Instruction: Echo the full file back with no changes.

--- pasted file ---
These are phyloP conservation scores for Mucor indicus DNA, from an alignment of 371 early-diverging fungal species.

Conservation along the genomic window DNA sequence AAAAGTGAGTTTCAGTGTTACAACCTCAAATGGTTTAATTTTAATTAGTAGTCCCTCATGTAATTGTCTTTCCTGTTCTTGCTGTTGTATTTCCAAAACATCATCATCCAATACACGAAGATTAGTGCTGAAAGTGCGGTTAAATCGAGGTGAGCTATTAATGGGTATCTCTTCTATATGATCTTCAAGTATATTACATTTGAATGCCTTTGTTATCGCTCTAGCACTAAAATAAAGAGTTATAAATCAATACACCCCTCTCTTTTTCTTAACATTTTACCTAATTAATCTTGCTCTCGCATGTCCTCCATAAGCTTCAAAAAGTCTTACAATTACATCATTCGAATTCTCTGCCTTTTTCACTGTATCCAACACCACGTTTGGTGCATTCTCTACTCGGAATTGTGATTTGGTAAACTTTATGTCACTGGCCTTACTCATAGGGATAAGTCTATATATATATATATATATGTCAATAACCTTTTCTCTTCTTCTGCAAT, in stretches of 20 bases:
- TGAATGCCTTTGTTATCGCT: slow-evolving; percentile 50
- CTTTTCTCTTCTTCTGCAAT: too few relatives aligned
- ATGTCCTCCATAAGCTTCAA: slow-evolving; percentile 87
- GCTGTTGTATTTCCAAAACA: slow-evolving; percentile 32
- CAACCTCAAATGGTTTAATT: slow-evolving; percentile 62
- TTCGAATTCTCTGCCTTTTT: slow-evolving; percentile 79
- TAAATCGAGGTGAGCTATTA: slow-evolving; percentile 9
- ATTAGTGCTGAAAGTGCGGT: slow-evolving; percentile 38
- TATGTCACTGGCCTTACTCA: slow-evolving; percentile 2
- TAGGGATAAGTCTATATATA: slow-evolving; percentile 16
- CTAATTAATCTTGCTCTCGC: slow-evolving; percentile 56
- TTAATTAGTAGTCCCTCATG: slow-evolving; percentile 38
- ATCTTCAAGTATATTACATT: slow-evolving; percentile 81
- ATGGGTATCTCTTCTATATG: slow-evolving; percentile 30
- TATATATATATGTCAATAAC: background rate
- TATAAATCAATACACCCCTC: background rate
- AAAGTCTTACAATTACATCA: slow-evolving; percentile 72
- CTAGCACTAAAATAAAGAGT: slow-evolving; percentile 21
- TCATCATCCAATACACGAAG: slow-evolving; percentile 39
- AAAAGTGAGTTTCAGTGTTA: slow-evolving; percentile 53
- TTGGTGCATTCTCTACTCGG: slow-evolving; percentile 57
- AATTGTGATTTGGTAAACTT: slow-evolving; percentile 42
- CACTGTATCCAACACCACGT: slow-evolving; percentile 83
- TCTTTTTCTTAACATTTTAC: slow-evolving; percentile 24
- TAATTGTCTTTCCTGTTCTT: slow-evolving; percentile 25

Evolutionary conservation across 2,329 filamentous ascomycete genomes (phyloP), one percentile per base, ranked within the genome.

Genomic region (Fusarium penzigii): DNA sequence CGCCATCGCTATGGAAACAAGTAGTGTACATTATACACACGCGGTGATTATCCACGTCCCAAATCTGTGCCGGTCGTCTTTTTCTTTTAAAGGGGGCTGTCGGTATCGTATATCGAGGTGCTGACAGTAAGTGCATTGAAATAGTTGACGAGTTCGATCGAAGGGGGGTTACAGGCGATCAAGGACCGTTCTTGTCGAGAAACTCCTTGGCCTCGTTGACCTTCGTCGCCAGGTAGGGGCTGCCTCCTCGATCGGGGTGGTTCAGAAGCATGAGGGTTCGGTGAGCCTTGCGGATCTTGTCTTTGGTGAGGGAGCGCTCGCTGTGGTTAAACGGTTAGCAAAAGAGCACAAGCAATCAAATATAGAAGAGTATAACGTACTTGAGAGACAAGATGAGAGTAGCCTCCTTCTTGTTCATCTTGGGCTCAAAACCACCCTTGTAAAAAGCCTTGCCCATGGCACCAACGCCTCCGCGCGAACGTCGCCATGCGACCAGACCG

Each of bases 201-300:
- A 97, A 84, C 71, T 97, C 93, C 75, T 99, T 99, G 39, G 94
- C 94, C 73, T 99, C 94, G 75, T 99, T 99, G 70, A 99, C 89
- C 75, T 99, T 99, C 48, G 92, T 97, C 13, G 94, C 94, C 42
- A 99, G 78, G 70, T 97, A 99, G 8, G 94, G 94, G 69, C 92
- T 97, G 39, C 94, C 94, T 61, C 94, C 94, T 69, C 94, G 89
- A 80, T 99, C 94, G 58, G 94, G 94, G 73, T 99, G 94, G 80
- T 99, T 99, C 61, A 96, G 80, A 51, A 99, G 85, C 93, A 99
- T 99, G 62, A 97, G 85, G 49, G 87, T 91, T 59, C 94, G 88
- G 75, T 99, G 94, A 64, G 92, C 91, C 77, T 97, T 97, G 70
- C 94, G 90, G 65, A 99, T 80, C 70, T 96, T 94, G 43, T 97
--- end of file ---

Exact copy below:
These are phyloP conservation scores for Mucor indicus DNA, from an alignment of 371 early-diverging fungal species.

Conservation along the genomic window DNA sequence AAAAGTGAGTTTCAGTGTTACAACCTCAAATGGTTTAATTTTAATTAGTAGTCCCTCATGTAATTGTCTTTCCTGTTCTTGCTGTTGTATTTCCAAAACATCATCATCCAATACACGAAGATTAGTGCTGAAAGTGCGGTTAAATCGAGGTGAGCTATTAATGGGTATCTCTTCTATATGATCTTCAAGTATATTACATTTGAATGCCTTTGTTATCGCTCTAGCACTAAAATAAAGAGTTATAAATCAATACACCCCTCTCTTTTTCTTAACATTTTACCTAATTAATCTTGCTCTCGCATGTCCTCCATAAGCTTCAAAAAGTCTTACAATTACATCATTCGAATTCTCTGCCTTTTTCACTGTATCCAACACCACGTTTGGTGCATTCTCTACTCGGAATTGTGATTTGGTAAACTTTATGTCACTGGCCTTACTCATAGGGATAAGTCTATATATATATATATATATGTCAATAACCTTTTCTCTTCTTCTGCAAT, in stretches of 20 bases:
- TGAATGCCTTTGTTATCGCT: slow-evolving; percentile 50
- CTTTTCTCTTCTTCTGCAAT: too few relatives aligned
- ATGTCCTCCATAAGCTTCAA: slow-evolving; percentile 87
- GCTGTTGTATTTCCAAAACA: slow-evolving; percentile 32
- CAACCTCAAATGGTTTAATT: slow-evolving; percentile 62
- TTCGAATTCTCTGCCTTTTT: slow-evolving; percentile 79
- TAAATCGAGGTGAGCTATTA: slow-evolving; percentile 9
- ATTAGTGCTGAAAGTGCGGT: slow-evolving; percentile 38
- TATGTCACTGGCCTTACTCA: slow-evolving; percentile 2
- TAGGGATAAGTCTATATATA: slow-evolving; percentile 16
- CTAATTAATCTTGCTCTCGC: slow-evolving; percentile 56
- TTAATTAGTAGTCCCTCATG: slow-evolving; percentile 38
- ATCTTCAAGTATATTACATT: slow-evolving; percentile 81
- ATGGGTATCTCTTCTATATG: slow-evolving; percentile 30
- TATATATATATGTCAATAAC: background rate
- TATAAATCAATACACCCCTC: background rate
- AAAGTCTTACAATTACATCA: slow-evolving; percentile 72
- CTAGCACTAAAATAAAGAGT: slow-evolving; percentile 21
- TCATCATCCAATACACGAAG: slow-evolving; percentile 39
- AAAAGTGAGTTTCAGTGTTA: slow-evolving; percentile 53
- TTGGTGCATTCTCTACTCGG: slow-evolving; percentile 57
- AATTGTGATTTGGTAAACTT: slow-evolving; percentile 42
- CACTGTATCCAACACCACGT: slow-evolving; percentile 83
- TCTTTTTCTTAACATTTTAC: slow-evolving; percentile 24
- TAATTGTCTTTCCTGTTCTT: slow-evolving; percentile 25

Evolutionary conservation across 2,329 filamentous ascomycete genomes (phyloP), one percentile per base, ranked within the genome.

Genomic region (Fusarium penzigii): DNA sequence CGCCATCGCTATGGAAACAAGTAGTGTACATTATACACACGCGGTGATTATCCACGTCCCAAATCTGTGCCGGTCGTCTTTTTCTTTTAAAGGGGGCTGTCGGTATCGTATATCGAGGTGCTGACAGTAAGTGCATTGAAATAGTTGACGAGTTCGATCGAAGGGGGGTTACAGGCGATCAAGGACCGTTCTTGTCGAGAAACTCCTTGGCCTCGTTGACCTTCGTCGCCAGGTAGGGGCTGCCTCCTCGATCGGGGTGGTTCAGAAGCATGAGGGTTCGGTGAGCCTTGCGGATCTTGTCTTTGGTGAGGGAGCGCTCGCTGTGGTTAAACGGTTAGCAAAAGAGCACAAGCAATCAAATATAGAAGAGTATAACGTACTTGAGAGACAAGATGAGAGTAGCCTCCTTCTTGTTCATCTTGGGCTCAAAACCACCCTTGTAAAAAGCCTTGCCCATGGCACCAACGCCTCCGCGCGAACGTCGCCATGCGACCAGACCG

Each of bases 201-300:
- A 97, A 84, C 71, T 97, C 93, C 75, T 99, T 99, G 39, G 94
- C 94, C 73, T 99, C 94, G 75, T 99, T 99, G 70, A 99, C 89
- C 75, T 99, T 99, C 48, G 92, T 97, C 13, G 94, C 94, C 42
- A 99, G 78, G 70, T 97, A 99, G 8, G 94, G 94, G 69, C 92
- T 97, G 39, C 94, C 94, T 61, C 94, C 94, T 69, C 94, G 89
- A 80, T 99, C 94, G 58, G 94, G 94, G 73, T 99, G 94, G 80
- T 99, T 99, C 61, A 96, G 80, A 51, A 99, G 85, C 93, A 99
- T 99, G 62, A 97, G 85, G 49, G 87, T 91, T 59, C 94, G 88
- G 75, T 99, G 94, A 64, G 92, C 91, C 77, T 97, T 97, G 70
- C 94, G 90, G 65, A 99, T 80, C 70, T 96, T 94, G 43, T 97